Having read the article "Schools might cut summer reading" (Metropolitan, April 6), I have two opinions on this. If the children don't read during the summer, when will they? Reading is so much better than watching TV. If you look at the grades of students who read and students who don't read, the grades of the children who read will be much higher than those of the nonreaders. Also, the vocabulary growth is incredible.

Another thing is that the students who read have better background information about everything. I also know from experience that if summer reading were voluntary, no one would do it. If I had the choice, I probably wouldn't be doing it, and I am a semiactive reader. Who wouldn't rather be outside? But I do finish my summer reading because I know that the next school year will be even harder than the last.

In all, I think summer reading should be mandatory.

MATTHEW WOOTERS

Silver Spring

Matthew Wooters is a seventh-grader.

How certain music inspires violence in our youths

Regarding the April 12 article "Reaction to violence punishes all youths," Americans are still trying to do something about youth violence, even as they observe the anniversary of the Columbine High School massacre. But action requires understanding.

Instead of focusing on a particular weapon that some youths use, we should figure out why those youths are violent in the first place. Though popular entertainment is not the sole cause of youth violence, it makes a substantial contribution. Everyone who can influence young people must take more seriously the things that shape their lives.

What we consume affects what we do. After Kayla Rolland, 6, was killed by another child in a Michigan school in March, Newsweek suggested that parents monitor what their children watch on television. On April 3, Court TV's "Crime Stories" examined the negative effects of watching professional wrestling. Hundreds of studies confirm our own experience that, as the American Academy of Pediatrics puts it, "[T]here is a cause-and-effect relationship between media violence and real-life violence. This link is undeniable and uncontestable."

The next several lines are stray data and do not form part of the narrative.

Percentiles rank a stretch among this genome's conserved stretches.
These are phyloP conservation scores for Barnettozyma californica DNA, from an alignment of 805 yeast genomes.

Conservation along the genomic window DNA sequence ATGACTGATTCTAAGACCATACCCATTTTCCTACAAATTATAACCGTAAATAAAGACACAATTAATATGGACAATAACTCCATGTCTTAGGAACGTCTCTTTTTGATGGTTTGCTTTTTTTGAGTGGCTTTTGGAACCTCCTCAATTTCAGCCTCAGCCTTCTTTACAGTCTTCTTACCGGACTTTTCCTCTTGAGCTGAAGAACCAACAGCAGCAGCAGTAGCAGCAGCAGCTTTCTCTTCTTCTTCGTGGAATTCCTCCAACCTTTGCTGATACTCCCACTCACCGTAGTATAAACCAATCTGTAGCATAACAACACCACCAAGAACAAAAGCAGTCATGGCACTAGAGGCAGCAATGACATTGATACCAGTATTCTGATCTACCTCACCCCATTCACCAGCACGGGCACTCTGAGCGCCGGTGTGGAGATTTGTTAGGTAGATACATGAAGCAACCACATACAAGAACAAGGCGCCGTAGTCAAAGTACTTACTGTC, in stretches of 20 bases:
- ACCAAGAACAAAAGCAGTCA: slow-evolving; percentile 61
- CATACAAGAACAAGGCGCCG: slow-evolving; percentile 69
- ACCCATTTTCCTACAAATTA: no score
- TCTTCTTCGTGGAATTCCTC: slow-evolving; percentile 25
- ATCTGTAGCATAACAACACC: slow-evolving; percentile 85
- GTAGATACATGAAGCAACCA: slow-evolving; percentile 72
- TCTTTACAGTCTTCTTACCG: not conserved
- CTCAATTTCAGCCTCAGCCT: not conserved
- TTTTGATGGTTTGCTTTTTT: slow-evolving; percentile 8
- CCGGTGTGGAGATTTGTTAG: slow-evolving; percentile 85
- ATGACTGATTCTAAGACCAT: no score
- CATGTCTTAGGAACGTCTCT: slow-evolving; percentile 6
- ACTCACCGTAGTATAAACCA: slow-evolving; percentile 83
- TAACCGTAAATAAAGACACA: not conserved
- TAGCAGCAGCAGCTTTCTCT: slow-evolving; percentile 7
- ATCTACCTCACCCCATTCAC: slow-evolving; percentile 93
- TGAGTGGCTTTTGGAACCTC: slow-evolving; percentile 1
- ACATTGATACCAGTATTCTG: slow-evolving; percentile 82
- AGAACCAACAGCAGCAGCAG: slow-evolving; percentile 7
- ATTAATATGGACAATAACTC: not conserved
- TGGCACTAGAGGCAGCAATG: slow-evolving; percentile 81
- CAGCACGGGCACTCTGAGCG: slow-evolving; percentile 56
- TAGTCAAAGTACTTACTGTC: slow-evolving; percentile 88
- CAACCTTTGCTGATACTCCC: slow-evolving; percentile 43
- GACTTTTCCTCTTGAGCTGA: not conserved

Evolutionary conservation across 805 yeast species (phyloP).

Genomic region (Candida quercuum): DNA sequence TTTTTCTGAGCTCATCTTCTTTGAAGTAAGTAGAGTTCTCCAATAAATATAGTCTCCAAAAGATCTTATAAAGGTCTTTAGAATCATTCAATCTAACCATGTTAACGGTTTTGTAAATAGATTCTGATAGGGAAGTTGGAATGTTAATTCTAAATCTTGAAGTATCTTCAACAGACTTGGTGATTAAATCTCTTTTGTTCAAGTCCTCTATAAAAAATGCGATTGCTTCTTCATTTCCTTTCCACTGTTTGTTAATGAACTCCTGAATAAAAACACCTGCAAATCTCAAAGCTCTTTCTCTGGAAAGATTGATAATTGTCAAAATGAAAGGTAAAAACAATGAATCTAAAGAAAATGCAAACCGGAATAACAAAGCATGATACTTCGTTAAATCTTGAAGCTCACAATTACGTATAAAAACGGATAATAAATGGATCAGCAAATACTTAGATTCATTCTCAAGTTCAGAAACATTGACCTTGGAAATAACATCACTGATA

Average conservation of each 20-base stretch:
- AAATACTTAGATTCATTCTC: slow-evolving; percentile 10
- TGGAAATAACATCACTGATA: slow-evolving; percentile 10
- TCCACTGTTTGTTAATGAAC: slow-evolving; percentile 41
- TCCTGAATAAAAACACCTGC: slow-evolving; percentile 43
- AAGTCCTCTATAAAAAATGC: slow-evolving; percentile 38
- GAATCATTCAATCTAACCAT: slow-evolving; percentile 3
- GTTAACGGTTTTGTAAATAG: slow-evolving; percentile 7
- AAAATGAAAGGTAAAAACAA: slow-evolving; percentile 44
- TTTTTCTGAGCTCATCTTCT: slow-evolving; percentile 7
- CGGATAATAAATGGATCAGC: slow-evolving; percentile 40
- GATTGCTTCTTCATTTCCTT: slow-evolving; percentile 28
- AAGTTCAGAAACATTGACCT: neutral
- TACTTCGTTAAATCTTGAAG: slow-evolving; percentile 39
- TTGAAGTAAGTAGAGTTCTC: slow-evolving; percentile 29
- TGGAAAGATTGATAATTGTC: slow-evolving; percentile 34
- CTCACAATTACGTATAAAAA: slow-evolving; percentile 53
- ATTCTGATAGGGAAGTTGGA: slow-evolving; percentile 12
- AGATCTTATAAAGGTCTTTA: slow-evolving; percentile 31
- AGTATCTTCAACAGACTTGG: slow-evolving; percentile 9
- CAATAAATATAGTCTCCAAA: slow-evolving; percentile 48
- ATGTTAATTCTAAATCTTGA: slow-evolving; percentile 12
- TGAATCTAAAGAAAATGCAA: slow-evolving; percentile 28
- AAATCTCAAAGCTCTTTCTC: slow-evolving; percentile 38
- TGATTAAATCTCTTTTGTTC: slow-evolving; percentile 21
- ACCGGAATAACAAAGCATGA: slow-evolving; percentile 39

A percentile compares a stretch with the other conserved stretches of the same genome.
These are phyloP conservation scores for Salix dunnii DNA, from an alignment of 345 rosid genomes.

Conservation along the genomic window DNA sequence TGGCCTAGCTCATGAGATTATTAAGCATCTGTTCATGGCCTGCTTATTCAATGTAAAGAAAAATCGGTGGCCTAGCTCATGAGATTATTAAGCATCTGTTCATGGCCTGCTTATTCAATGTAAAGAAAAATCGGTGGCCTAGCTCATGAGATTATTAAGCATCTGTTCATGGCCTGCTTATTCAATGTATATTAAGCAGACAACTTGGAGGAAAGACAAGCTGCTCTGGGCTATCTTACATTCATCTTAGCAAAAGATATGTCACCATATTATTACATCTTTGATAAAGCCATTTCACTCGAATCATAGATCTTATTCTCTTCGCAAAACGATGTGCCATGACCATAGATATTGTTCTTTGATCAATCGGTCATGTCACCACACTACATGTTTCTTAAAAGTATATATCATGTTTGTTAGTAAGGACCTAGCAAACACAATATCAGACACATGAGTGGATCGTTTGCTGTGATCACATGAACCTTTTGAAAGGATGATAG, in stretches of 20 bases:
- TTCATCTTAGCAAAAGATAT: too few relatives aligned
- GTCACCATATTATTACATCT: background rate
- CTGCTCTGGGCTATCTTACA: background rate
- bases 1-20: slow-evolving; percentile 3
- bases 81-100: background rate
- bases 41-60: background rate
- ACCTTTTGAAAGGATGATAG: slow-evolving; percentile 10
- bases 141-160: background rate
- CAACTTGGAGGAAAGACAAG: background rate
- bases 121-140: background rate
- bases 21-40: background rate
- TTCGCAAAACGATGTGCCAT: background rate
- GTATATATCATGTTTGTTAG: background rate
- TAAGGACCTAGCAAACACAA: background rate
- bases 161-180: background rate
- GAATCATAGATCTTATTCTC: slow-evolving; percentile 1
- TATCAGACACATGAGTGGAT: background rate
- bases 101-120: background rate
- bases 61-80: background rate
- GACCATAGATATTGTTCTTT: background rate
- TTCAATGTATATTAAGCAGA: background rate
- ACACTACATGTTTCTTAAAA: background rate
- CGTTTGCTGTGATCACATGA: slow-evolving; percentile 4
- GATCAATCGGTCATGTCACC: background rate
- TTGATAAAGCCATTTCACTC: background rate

For youths, music is an even more powerful influence than television. A November 1999 Kaiser Family Foundation study documented that while television decreases as a proportion of media consumption from early childhood to the teen years, audio media (that is, music) doubles.

A 1999 report from the Office of National Drug Control Policy reveals that teen-agers "name music listening as their most preferred non-school activity." They often do so for a reason. Two prominent researchers in this field found that "one of the most important reasons cited by adolescents for seeking exposure to popular music is to learn about their social world."

What do they learn? From the lyrics of shock-rocker Marilyn Manson, Eric Harris and Dylan Klebold learned to "hate every [expletive deleted] that's in your way" and that the "next [expletive deleted] gonna get my metal." They learned: "I've looked ahead and saw a world that's dead, I guess I am too." They learned: "I'm dying, I hope you're dying too."

Harris and Klebold acted out what they consumed. So did Kip Kinkel in Springfield, Ore., Andrew Wurst in Edinboro, Pa., Luke Woodham in Pearl, Miss. and many others. They all acted out the same message of anger, violence and revenge consumed from the same artist.

The music industry claims that music does not affect anyone. Yet hospitals use music to enhance the healing process, the profession of music therapy expands steadily, and listening to music is the world's most popular way to relieve stress because music affects people. Bands such as Rage Against the Machine use music to promote a political agenda because it, and the music industry, makes mega-profits because music is so powerful.

No one believes the music industry's claim, and the industry itself knows it's lying.

Others say many consumers of violence are not violent. Many smokers do not get cancer, either. By the way, cigarette companies once claimed their product did not affect anyone sound familiar?

THOMAS L. JIPPING

Director

Center for Law & Democracy

Free Congress Foundation

Washington